error_log logs/error.log info;
lua_shared_dict phantom-token 10m;
server {
server_name localhost;
listen 8080;
location / {
root /usr/local/openresty/nginx/html;
index index.html index.htm;
location /api {
rewrite_by_lua_block {
local config = {
introspection_endpoint = 'http://curityserver:8443/oauth/v2/oauth-introspect',
client_id = 'introspection-client',
client_secret = 'Password1',
cache_name = 'phantom-token',
time_to_live_seconds = 900
local phantomTokenPlugin = require 'resty.phantom-token'
proxy_pass http://host.docker.internal:3000/api;

Note that OpenResty will send requests to two development URLs, and the Docker embedded DNS server is used to resolve these host names:

Base URLComponent
http://curityserver:8443Curity Identity Server, running within the Docker network
http://host.docker.internal:3000An example API, which will be run on the host computer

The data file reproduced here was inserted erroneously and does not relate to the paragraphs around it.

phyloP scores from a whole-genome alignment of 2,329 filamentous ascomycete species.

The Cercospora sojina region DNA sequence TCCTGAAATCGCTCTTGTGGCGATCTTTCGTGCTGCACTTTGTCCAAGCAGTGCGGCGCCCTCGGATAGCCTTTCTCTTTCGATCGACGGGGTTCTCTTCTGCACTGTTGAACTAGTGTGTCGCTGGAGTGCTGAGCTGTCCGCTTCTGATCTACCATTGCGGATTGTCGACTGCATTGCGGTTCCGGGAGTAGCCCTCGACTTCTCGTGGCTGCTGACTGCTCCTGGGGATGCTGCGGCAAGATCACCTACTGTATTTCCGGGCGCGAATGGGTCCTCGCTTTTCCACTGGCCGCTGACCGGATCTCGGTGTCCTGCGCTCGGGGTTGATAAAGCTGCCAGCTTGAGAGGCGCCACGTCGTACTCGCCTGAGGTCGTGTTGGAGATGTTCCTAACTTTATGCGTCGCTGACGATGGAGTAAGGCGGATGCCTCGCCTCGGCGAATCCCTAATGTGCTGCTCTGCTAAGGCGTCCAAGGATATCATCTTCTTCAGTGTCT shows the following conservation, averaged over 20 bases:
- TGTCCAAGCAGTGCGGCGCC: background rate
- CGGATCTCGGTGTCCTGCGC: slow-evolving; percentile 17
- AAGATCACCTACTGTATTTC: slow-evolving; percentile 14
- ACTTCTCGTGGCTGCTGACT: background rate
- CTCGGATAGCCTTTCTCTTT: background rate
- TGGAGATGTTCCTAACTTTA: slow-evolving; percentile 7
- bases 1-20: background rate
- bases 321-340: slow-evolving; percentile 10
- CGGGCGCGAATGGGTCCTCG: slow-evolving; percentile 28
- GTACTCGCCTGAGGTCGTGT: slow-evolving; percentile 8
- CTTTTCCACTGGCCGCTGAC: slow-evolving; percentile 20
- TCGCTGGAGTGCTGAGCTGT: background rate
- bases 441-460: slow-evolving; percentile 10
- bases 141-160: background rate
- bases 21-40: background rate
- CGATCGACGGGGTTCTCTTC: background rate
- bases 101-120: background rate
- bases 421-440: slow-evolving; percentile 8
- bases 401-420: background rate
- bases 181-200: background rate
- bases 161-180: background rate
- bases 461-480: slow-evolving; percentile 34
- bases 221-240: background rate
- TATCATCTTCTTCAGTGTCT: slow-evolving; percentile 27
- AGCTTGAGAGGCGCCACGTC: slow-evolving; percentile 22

Deploy Components

Next update the Docker Compose file to use the custom Docker image and the OpenResty configuration. If required then also deploy the Curity Identity Server, as in the below example:

version: '3.8'
image: custom_openresty:
hostname: openrestyserver
- 8080:8080
- ./default.conf:/etc/nginx/conf.d/default.conf
image: curity.azurecr.io/curity/idsvr:6.5.0
hostname: curityserver
- 6749:6749
- 8443:8443
- ./license.json:/opt/idsvr/etc/init/license/license.json
PASSWORD: 'Password1'

Then re-run the deployment command:

docker compose up --force-recreate

Next run a command to call the API via OpenResty, to verify that the plugin is running:

curl http://localhost:8080/api

This will result in a 401 unauthorized response, since the request does not contain a valid access token, so it is not forwarded to the API:

"message":"Missing, invalid or expired access token"

If you are deploying a fresh instance of the Curity Identity Server you will then need to run the basic setup wizard, as summarized in the First Configuration page. For this tutorial you can accept all default settings.

Run an API on the Host